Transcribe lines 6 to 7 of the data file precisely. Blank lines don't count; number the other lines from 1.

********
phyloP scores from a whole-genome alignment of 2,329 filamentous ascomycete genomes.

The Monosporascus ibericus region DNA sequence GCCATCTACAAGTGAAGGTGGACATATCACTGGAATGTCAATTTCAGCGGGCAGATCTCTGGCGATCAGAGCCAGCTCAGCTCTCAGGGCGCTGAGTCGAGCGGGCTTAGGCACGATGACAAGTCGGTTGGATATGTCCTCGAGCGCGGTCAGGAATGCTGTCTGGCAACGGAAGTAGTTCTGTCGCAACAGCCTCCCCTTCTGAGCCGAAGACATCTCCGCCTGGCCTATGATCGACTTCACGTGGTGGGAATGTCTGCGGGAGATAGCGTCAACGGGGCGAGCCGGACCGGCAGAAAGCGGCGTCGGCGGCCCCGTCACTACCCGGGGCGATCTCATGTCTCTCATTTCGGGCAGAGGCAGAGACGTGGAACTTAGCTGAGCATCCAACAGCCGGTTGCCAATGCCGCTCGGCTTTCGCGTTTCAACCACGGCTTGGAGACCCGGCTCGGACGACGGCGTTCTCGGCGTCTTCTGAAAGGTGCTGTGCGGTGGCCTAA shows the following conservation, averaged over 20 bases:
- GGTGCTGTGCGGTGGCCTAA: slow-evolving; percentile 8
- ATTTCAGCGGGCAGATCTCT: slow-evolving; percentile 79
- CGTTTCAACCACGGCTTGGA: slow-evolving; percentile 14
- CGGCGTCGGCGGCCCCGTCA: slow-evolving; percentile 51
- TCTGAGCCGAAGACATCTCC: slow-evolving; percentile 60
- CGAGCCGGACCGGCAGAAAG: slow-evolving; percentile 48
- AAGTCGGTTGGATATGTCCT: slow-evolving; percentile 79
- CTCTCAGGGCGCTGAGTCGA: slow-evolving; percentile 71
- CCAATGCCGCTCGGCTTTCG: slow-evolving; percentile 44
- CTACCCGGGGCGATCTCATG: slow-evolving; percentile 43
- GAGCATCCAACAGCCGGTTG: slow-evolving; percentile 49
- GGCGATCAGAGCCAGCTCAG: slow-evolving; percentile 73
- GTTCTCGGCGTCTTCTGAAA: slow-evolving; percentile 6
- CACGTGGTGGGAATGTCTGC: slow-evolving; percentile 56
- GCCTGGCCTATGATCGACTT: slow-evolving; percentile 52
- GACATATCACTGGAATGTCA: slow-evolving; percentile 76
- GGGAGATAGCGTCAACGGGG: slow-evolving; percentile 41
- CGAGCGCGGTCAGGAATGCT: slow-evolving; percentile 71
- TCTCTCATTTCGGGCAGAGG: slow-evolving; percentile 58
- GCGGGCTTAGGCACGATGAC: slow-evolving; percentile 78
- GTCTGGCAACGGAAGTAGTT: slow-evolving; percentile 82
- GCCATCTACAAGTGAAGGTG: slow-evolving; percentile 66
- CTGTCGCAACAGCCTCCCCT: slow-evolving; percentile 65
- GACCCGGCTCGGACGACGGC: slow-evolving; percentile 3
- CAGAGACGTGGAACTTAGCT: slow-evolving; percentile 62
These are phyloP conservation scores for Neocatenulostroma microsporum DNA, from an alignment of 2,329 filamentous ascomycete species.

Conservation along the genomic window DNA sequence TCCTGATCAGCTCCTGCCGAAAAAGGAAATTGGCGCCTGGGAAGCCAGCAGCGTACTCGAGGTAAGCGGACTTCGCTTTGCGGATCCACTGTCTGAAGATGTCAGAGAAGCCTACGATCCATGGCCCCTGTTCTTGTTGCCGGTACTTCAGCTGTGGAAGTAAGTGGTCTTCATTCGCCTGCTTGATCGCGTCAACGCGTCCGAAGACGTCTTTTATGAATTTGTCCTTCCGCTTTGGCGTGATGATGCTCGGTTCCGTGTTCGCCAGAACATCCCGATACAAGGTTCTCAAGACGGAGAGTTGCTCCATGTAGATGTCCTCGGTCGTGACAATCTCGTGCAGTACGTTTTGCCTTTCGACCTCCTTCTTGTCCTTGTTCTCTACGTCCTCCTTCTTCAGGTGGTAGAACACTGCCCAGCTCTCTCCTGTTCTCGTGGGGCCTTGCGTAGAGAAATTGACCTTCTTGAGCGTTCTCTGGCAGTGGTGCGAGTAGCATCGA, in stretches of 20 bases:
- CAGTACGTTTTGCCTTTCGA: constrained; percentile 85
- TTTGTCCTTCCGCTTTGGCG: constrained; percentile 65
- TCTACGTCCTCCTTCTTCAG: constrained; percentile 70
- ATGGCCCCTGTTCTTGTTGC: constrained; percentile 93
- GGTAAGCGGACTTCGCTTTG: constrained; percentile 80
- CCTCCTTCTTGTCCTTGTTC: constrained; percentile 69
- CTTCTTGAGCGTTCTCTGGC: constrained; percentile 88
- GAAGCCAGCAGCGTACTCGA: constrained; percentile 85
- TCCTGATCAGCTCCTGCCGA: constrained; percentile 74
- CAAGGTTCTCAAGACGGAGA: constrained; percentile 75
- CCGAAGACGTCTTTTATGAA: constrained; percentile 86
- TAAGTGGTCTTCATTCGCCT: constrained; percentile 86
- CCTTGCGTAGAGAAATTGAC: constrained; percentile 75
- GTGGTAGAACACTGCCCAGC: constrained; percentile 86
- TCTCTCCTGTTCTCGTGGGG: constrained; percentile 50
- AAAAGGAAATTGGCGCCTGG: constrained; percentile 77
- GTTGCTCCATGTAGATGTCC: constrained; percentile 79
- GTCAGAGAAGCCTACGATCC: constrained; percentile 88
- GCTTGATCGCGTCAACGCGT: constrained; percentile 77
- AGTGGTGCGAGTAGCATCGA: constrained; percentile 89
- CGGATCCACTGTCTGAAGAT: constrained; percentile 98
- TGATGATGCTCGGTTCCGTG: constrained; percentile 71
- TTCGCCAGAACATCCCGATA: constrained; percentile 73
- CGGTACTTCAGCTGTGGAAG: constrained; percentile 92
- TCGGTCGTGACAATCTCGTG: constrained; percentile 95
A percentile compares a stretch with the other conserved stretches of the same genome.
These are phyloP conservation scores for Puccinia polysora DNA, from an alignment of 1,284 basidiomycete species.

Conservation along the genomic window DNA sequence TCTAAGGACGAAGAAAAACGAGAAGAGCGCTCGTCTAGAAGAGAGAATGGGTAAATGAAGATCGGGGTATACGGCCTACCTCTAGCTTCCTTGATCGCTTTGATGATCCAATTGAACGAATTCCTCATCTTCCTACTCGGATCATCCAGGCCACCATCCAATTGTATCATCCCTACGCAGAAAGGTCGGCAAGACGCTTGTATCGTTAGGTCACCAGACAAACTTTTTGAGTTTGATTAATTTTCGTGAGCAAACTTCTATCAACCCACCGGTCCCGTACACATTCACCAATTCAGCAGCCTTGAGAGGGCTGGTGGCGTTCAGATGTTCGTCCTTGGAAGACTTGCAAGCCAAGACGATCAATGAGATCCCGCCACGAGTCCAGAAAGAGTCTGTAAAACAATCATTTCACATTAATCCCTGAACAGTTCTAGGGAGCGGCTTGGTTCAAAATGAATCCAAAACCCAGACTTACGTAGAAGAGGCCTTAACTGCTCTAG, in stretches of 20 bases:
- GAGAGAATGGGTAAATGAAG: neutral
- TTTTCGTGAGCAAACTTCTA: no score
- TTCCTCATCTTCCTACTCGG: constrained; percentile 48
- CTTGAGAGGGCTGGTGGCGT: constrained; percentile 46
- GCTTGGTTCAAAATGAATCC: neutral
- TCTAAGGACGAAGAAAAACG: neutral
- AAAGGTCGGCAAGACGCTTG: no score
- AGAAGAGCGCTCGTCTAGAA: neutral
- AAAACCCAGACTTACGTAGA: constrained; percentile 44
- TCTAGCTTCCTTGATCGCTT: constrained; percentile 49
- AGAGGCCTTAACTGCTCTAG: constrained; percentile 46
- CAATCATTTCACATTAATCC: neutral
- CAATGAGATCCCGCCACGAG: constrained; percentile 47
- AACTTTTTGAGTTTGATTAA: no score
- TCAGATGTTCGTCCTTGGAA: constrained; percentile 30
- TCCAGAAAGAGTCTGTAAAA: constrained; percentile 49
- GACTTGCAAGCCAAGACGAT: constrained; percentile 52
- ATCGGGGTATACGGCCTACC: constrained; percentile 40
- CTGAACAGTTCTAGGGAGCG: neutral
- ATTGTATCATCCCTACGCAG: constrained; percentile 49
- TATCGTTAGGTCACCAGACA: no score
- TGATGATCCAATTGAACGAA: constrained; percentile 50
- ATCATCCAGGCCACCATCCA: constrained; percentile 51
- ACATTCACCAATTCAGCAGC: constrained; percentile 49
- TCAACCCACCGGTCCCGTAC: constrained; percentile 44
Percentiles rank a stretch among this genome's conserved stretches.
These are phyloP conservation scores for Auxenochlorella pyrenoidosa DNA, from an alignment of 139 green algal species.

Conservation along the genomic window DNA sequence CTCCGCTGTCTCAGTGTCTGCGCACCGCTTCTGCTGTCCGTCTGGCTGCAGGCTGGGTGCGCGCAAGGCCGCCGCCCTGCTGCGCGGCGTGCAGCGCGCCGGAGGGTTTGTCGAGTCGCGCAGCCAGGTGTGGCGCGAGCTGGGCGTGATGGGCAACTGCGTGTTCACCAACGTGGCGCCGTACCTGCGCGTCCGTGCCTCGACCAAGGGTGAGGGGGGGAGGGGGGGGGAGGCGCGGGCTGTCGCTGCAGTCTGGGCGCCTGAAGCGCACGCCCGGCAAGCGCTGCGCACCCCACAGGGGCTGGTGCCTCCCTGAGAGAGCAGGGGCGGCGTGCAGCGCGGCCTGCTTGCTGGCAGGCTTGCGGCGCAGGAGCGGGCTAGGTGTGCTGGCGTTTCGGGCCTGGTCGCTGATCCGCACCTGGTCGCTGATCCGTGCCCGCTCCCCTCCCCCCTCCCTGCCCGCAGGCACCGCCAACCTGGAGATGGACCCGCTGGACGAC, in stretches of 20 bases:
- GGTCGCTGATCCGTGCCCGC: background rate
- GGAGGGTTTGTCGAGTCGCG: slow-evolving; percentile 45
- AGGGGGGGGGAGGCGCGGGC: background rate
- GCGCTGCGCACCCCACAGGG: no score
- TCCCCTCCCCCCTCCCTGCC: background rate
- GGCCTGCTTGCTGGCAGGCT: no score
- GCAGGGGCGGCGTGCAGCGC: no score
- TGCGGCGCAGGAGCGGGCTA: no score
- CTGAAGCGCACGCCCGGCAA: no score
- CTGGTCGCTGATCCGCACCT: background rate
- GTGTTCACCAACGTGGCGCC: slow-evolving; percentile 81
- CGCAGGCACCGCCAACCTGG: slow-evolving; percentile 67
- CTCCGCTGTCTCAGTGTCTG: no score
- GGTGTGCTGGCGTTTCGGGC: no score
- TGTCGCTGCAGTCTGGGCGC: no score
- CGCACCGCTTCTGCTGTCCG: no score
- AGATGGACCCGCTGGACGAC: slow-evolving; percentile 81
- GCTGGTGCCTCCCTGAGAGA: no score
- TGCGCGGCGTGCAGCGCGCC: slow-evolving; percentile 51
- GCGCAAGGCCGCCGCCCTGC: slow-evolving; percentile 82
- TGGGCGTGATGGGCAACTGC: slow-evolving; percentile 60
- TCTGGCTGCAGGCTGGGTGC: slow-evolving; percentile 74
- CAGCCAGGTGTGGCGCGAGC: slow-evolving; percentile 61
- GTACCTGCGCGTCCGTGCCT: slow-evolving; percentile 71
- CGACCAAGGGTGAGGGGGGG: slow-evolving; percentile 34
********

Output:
- CGGCGTCGGCGGCCCCGTCA: slow-evolving; percentile 51
- TCTGAGCCGAAGACATCTCC: slow-evolving; percentile 60